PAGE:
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Publication numberUS20050121520 A1
Publication typeApplication
Application numberUS 10/853,667
Publication dateJun 9, 2005
Filing dateMay 26, 2004
Priority dateDec 5, 2003
Also published asEP1619604A2, EP1619604A3, EP2275968A1, US7636483
Publication number10853667, 853667, US 2005/0121520 A1, US 2005/121520 A1, US 20050121520 A1, US 20050121520A1, US 2005121520 A1, US 2005121520A1, US-A1-20050121520, US-A1-2005121520, US2005/0121520A1, US2005/121520A1, US20050121520 A1, US20050121520A1, US2005121520 A1, US2005121520A1
InventorsNobuyasu Yamaguchi, Hiroyuki Takakura, Hirotaka Chiba, Tsugio Noda
Original AssigneeFujitsu Limited
Export CitationBiBTeX, EndNote, RefMan
External Links: USPTO, USPTO Assignment, Espacenet
Code type determining method and code boundary detecting method
US 20050121520 A1
Abstract
A code type determining method comprises a block selecting step of selecting input image data in units of rectangular blocks, a block determining step of determining whether or not the selected block satisfies a predetermined condition, and a code determining step of determining a type of code included in the block which satisfies the predetermined condition.
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Claims(18)
1. A code type determining method, comprising:
a block selecting step of selecting input image data in units of rectangular blocks;
a block determining step of determining whether or not the selected block satisfies a predetermined condition; and
a code determining step of determining a type of code included in the block which satisfies the predetermined condition.
2. The code type determining method according to claim 1, wherein:
a distinction between one-dimensional code and two-dimensional code is made as a type of code in said code determining step.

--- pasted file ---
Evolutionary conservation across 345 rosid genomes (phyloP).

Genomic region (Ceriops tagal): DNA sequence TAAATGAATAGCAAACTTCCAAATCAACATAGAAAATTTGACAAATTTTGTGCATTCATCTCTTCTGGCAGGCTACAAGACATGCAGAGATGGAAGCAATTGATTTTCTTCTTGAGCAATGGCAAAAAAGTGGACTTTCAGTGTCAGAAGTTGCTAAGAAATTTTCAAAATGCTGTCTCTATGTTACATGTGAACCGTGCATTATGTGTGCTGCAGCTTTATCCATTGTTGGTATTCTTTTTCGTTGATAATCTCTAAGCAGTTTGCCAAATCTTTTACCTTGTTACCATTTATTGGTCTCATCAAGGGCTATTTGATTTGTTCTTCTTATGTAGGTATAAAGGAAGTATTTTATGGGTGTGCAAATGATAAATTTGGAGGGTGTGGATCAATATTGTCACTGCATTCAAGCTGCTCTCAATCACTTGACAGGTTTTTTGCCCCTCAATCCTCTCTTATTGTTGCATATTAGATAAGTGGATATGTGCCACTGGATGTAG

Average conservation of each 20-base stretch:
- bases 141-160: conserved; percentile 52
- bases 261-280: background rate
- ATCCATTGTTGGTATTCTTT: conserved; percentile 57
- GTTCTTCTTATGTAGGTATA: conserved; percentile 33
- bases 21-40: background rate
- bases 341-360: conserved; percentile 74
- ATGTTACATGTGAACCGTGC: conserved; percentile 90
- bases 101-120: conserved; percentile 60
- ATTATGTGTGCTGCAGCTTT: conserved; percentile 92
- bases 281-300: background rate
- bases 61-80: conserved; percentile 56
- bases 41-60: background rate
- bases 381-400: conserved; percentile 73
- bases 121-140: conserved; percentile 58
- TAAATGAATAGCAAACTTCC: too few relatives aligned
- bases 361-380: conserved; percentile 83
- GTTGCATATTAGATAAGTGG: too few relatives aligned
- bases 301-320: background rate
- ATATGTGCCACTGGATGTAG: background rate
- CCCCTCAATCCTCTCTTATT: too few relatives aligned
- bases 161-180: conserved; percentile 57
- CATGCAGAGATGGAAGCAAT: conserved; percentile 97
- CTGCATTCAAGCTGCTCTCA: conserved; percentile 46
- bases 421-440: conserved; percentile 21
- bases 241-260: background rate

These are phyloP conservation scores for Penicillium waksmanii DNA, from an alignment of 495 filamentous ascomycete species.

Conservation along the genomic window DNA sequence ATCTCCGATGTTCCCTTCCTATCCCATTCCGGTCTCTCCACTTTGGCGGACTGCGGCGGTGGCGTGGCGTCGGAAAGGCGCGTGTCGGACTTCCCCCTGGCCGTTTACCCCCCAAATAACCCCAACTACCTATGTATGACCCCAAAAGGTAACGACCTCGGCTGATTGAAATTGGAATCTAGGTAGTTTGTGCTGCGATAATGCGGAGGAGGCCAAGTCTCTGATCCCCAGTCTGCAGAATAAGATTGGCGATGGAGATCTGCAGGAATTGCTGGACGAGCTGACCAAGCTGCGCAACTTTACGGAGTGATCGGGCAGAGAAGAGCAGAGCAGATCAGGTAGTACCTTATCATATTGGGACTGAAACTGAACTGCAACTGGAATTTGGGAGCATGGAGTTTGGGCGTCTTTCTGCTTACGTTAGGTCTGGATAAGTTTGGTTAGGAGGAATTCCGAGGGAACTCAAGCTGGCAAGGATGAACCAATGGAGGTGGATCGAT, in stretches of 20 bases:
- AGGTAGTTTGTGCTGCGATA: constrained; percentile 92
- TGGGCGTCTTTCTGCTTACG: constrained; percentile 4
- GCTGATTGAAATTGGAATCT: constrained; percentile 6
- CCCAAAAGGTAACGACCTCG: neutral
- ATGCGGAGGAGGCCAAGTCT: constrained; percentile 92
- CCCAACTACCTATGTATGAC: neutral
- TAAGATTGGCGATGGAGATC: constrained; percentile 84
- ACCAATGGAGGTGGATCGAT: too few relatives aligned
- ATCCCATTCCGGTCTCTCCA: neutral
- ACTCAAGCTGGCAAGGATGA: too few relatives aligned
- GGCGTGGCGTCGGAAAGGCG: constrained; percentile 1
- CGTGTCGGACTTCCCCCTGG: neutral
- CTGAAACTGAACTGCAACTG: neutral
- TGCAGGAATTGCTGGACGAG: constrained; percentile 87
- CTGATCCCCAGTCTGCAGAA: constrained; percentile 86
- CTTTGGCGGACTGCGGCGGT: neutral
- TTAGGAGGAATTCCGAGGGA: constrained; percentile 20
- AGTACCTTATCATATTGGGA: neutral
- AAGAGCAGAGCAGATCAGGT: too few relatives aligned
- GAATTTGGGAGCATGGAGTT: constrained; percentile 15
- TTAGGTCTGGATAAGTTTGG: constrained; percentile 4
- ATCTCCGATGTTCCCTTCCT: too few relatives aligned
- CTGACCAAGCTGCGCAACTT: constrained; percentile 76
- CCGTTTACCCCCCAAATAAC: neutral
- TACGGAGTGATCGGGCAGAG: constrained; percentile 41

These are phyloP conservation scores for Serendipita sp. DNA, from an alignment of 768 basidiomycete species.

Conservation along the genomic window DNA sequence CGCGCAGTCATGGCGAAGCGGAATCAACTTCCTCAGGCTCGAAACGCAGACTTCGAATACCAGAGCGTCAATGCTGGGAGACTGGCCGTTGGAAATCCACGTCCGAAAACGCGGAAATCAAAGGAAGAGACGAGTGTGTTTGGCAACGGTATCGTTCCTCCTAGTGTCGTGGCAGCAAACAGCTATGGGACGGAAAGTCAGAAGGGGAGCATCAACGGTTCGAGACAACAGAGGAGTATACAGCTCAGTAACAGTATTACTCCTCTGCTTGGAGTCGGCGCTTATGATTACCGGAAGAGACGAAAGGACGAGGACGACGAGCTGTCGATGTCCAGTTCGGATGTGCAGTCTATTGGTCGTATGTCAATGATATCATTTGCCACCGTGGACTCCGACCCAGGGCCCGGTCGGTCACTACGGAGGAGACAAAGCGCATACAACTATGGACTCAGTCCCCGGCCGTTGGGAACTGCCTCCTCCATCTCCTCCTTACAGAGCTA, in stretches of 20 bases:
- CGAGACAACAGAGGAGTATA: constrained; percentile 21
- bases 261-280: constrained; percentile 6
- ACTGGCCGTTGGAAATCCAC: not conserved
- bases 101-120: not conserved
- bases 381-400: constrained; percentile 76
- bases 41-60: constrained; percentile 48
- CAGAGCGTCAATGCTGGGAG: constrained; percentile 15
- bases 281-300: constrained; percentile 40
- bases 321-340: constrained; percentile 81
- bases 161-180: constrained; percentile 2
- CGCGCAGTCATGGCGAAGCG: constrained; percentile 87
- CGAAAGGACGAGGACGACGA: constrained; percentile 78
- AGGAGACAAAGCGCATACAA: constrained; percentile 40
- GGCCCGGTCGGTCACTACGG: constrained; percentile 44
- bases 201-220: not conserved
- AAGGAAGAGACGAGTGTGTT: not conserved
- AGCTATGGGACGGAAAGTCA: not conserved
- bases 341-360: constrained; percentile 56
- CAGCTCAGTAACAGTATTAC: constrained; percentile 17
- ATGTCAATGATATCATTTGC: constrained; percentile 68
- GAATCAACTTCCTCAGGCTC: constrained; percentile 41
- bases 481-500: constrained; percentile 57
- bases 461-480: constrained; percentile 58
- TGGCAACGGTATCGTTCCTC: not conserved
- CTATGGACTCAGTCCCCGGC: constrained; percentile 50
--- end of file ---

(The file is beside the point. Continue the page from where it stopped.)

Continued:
3. The code type determining method according to claim 2, further comprising:
a rotation detecting step of determining whether or not the one-dimensional code is in a rotated state when the type of the code is determined to be one-dimensional code.
4. The code type determining method according to claim 1, wherein:
whether or not dispersion of grayscale values of pixels within a block is within a predetermined range is determined as the predetermined condition in said block determining step.
5. The code type determining method according to claim 1, wherein:
whether or not a ratio of black pixels to white pixels within a block is within a predetermined range is determined as the predetermined condition in said block determining step.
6. The code type determining method according to claim 1, wherein
whether a number of edges at each of which a grayscale value of a pixel suddenly changes in a line in a horizontal direction or a vertical direction within a block is within a predetermined range is determined as the predetermined condition and/or a code type determination condition in said block determining step and/or said code determining step.